Implementing Decisions of International Human Rights Institutions – Evidence from the United Nations Human Rights Committee: A Rejoinder to Ullmann and von Staden

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Evaluating the effectiveness of institutions is a hard mission, and it causes numerous theoretical and methodological difficulties. This is especially true for evaluating the effectiveness of quasi-judicial institutions such as the United Nations Human Rights Committee (‘HRC’), as my 2019 EJIL article attempted to do. Therefore, first I would like to thank Andreas J. Ullmann and Andreas von Staden for providing me food for thought in their reply to my article (published in the latest issue of EJIL) and opening an important discussion regarding how to think about evaluating effectiveness of non-judicial institutions. Given the space limitation, I will not be able to answer each and every point Ullmann and von Staden raised. Therefore, I focus my rejoinder on three main subjects: the possibility of bias in the dataset, issues regarding the construction of the dataset, and issues regarding levels of analysis. I am very interested in additional comments and discussion, and welcome emails on the subject.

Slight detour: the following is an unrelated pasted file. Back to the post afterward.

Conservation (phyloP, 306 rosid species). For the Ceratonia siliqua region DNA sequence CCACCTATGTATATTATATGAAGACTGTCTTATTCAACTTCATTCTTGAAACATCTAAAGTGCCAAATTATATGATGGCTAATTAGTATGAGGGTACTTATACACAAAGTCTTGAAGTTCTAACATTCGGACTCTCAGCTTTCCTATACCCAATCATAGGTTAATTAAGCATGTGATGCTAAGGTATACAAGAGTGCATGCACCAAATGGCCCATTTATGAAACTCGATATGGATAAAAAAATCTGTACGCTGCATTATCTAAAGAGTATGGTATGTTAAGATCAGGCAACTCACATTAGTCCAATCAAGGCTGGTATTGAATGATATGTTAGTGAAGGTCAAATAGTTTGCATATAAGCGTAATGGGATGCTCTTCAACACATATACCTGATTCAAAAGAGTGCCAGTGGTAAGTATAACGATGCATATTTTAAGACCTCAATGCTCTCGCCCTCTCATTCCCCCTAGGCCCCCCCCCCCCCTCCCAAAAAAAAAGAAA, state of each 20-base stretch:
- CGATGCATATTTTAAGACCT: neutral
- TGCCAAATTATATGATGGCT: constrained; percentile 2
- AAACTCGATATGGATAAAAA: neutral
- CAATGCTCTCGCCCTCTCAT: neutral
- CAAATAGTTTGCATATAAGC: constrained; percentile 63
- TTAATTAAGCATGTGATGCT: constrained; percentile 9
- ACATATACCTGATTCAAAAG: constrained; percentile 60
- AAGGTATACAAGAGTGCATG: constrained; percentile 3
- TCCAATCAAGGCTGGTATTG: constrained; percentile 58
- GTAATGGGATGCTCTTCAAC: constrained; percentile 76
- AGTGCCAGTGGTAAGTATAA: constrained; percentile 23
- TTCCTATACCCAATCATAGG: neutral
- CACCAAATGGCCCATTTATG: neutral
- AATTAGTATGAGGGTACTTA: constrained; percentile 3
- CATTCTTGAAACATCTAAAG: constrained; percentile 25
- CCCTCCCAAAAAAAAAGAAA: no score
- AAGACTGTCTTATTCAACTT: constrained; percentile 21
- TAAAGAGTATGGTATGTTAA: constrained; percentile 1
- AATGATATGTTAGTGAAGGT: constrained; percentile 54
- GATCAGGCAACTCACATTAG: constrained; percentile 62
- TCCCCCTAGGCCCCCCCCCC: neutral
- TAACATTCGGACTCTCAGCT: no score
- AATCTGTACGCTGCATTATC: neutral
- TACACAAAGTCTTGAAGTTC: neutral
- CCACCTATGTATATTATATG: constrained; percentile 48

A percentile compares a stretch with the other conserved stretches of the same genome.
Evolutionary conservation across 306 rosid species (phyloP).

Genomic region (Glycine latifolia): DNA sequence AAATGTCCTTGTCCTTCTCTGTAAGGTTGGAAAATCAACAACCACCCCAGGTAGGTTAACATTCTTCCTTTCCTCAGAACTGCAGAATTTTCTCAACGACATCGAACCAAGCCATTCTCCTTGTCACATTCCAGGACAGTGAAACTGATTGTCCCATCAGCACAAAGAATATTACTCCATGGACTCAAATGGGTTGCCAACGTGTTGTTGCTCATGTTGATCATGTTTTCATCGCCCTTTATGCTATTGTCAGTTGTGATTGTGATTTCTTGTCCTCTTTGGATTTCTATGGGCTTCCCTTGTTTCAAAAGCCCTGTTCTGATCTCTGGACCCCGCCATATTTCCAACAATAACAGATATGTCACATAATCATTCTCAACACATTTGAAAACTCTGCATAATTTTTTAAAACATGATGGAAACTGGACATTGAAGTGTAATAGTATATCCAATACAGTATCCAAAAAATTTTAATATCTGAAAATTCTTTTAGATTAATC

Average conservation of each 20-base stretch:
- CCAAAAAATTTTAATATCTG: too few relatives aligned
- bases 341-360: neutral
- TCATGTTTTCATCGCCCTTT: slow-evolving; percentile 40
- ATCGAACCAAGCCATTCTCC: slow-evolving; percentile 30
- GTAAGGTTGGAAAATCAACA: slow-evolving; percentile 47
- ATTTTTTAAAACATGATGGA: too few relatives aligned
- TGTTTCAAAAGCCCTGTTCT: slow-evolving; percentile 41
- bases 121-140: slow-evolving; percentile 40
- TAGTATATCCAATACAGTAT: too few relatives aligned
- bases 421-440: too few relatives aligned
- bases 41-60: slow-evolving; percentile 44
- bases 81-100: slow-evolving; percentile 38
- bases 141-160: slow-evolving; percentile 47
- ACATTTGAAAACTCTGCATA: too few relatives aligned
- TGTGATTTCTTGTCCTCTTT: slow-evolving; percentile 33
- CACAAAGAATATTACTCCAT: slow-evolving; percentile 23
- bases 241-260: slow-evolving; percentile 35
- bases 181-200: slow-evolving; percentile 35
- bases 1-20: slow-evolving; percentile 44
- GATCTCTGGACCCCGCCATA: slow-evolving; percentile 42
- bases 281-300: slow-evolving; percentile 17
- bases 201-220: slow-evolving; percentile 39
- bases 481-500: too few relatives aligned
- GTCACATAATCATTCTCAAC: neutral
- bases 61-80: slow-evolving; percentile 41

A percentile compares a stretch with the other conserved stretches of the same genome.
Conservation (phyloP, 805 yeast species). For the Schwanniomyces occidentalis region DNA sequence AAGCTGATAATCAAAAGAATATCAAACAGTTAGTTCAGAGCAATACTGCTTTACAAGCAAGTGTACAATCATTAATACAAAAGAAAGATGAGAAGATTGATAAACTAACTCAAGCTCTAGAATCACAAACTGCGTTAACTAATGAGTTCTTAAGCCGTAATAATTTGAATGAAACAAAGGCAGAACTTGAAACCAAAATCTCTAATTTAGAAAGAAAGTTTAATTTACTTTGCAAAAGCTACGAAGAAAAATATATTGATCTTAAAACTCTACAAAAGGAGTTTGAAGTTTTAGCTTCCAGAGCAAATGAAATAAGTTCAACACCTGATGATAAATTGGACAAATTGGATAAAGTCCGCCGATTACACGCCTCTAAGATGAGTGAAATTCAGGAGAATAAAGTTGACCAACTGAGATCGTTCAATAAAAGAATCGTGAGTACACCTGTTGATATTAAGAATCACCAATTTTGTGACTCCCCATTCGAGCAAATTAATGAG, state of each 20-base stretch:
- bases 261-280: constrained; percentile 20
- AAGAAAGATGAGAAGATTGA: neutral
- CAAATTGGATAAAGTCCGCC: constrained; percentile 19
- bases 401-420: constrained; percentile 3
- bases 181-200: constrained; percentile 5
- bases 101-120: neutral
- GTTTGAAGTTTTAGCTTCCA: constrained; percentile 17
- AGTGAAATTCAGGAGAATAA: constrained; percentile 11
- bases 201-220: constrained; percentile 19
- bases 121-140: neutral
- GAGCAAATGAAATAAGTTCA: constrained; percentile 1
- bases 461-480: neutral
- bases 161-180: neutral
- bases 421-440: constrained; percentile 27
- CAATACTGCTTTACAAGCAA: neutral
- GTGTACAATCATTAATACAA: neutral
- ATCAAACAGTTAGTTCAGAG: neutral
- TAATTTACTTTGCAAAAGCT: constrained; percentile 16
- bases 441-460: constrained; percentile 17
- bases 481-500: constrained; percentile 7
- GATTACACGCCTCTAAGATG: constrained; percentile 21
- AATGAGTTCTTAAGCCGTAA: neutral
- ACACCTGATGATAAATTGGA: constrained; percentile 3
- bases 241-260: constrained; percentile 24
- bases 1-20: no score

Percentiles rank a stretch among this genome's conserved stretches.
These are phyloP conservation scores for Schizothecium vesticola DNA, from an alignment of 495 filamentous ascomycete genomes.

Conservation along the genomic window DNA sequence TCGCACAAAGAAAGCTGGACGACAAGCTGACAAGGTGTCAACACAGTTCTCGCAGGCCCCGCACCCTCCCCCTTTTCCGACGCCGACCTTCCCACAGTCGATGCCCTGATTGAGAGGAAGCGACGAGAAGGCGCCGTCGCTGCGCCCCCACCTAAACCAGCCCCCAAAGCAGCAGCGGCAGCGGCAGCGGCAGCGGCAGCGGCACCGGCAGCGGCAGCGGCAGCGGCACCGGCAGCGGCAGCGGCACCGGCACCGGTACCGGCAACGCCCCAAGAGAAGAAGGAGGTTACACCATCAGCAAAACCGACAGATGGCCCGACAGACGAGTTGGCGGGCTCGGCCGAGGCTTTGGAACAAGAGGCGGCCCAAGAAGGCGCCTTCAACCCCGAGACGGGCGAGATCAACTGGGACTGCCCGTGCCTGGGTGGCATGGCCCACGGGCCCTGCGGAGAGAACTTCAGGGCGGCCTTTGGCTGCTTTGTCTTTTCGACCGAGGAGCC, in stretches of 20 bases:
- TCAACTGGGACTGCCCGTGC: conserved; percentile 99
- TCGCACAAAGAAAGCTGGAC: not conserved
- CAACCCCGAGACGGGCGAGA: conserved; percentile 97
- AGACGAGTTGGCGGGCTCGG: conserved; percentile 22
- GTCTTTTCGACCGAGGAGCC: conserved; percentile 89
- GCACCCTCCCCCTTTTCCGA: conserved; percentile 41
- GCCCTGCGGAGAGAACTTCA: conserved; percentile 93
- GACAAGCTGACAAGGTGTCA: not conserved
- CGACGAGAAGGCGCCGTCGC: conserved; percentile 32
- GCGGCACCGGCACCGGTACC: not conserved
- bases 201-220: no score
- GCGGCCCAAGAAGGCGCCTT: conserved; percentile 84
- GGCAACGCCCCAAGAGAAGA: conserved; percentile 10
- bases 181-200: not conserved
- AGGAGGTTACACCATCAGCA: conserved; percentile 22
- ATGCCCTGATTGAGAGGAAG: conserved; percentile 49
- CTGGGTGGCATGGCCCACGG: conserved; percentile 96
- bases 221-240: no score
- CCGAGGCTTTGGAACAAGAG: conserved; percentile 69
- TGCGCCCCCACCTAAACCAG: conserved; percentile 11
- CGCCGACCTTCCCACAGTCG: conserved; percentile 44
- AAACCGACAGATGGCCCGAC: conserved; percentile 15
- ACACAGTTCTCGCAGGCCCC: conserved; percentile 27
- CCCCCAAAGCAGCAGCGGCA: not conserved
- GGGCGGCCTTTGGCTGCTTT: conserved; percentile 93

The first, and perhaps most significant, issue raised by the Ullmann and von Staden is that the dataset used for the study could have been biased. This is mainly because not all states answer the requests for follow-up information. Therefore, constructing a dataset that includes only data regarding communications for which the states responded to the request for follow-up information might be problematic, when one’s mission is to assess the general implementation of the views of the HRC in individual communications.